34. 34. 4 CSE - continued 34 Economic Status Limited income increases the risk for poor nutritional status in older persons. Data shows that of those receiving home delivered meals, nearly 40% fall below 150% of the poverty level standard. Lacking money to pay for adequate foods can result in a host of nutrition problems. The meals received though the HDM program provide the nutritional balance that many seniors cannot afford to buy with the financial resources they have.
  35. 35. 5 - Health Insurance Information Counseling and Assistance Program (HIICAP) Information and Assistance HIICAP provides information and assistance on health care coverage options directly or through subcontractors via telephone and face-to-face interactive sessions, public education presentations and programs, and media activities. HIICAP counselors and volunteers must have knowledge of and be able to provide unbiased information and assistance on health insurance programs. 35
  36. 36. 4 CSE – flexible to fit local communities 36 FUNDING The flexible nature of CSE makes it the most effective vehicle to support programs for the growing senior population. Funds are spread across a variety of programs supported by State and Federal Funding. Note: NYC reallocated expenditures under CSE resulting in funding adjustments in four categories: Home Delivered Meals, Homemaking/Personal Care, Senior Center Recreation & Education and Congregate Meals, according to the New York State Office for the Aging. Therefore CSE expenditures for this fiscal period vary significantly as compared to previous years.
  37. 37. 5 HIICAP - continued Who does HIICAP Serve? •Current Medicare beneficiaries •People about to become eligible for Medicare or planning for retirement •People younger than 65 years old who are eligible for Medicare due to a disability •People needing information on long-term care insurance •People who are eligible for both Medicare and Medicaid When to contact a HIICAP counselor •Counselors are available year round to help: •Individuals as they turn 65 or otherwise become eligible for Medicare •During open enrollment periods •Understand which options are best suited to the individual’s needs •Resolve problems during the year 37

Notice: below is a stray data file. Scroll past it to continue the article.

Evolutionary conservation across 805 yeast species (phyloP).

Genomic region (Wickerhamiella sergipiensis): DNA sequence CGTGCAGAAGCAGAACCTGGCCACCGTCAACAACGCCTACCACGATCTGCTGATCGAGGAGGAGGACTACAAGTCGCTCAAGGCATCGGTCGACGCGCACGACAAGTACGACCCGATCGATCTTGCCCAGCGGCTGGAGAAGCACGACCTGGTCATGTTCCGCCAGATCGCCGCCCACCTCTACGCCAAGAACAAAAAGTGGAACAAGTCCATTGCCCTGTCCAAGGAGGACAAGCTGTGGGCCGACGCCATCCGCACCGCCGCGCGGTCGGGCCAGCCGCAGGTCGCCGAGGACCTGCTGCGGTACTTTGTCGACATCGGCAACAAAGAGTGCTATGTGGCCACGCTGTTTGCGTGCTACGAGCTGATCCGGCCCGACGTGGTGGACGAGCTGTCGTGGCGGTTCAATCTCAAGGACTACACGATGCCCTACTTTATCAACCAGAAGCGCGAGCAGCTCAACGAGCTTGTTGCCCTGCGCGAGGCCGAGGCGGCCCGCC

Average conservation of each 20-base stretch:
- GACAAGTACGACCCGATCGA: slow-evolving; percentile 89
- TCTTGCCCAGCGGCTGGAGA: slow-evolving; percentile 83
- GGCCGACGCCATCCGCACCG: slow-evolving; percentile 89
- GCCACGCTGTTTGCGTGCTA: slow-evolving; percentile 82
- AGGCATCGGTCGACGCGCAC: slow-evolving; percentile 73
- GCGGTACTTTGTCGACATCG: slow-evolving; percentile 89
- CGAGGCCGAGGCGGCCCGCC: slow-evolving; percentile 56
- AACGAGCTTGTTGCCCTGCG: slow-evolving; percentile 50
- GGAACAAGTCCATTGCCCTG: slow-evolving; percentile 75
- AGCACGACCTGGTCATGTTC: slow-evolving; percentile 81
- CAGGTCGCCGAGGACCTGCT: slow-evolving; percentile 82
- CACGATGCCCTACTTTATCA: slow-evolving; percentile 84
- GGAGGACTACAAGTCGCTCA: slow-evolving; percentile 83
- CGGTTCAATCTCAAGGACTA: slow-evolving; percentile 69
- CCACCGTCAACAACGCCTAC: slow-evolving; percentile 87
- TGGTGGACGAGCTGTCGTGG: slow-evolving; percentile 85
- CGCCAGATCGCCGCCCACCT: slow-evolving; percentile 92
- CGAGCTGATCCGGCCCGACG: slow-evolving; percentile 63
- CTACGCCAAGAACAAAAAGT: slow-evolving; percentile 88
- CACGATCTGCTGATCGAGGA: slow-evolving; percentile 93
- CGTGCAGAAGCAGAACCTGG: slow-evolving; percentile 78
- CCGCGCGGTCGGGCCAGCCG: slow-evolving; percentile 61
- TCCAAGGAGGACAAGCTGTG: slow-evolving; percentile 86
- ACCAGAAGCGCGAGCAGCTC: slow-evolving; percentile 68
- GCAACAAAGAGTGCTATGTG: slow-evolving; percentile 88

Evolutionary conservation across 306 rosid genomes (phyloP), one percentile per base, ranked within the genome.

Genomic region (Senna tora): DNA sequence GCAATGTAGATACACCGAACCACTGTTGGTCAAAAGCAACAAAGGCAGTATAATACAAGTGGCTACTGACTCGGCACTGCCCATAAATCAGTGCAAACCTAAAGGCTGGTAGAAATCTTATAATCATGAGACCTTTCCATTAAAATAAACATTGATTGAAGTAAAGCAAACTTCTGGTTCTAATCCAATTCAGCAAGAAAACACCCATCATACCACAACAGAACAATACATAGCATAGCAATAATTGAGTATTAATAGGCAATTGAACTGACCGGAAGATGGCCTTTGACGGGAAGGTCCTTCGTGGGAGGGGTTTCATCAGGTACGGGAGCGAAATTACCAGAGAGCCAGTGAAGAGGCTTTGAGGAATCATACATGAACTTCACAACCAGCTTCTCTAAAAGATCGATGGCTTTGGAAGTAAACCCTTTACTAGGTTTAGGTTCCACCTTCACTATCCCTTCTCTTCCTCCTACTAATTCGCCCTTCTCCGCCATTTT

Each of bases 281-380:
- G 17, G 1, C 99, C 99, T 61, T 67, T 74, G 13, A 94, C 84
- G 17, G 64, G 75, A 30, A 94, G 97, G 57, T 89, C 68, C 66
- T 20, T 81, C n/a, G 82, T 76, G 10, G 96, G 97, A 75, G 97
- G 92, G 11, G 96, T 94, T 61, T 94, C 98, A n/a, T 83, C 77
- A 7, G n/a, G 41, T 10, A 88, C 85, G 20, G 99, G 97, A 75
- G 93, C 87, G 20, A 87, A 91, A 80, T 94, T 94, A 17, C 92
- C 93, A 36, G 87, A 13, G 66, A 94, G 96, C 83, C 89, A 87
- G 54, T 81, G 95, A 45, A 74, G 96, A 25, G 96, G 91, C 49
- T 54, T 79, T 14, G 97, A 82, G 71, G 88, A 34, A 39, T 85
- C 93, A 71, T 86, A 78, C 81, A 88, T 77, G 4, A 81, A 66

38. 38. 5 HIICAP - continued Client Contacts The HIICAP program began in New York State in the mid 1990’s. Between 2006 and 2012, client contacts more than doubled. By the close of SFY 2011-12, there were 142,744 client contacts through the HIICAP program, compared to only 66,667 in 2006, a huge increase. 38
  39. 39. Challenges • Aging Demographics affect everything: health care, housing, transportation, quality of life • Tough economy = tough choices • OFAs in a good position to help stem the tide of Medicaid spend-down, but limited funding has resulted in waiting lists for services 39
  40. 40. Many Positive Aspects • OFAs provide cost effective services to promote independence in the community • Plan and invest now in OFA services to curtail future escalating costs (remember the Looking Glass) • Carving out a role in managed care • Aging network expanding its role in evidence-based programs such as CDSMP, Care Transitions 40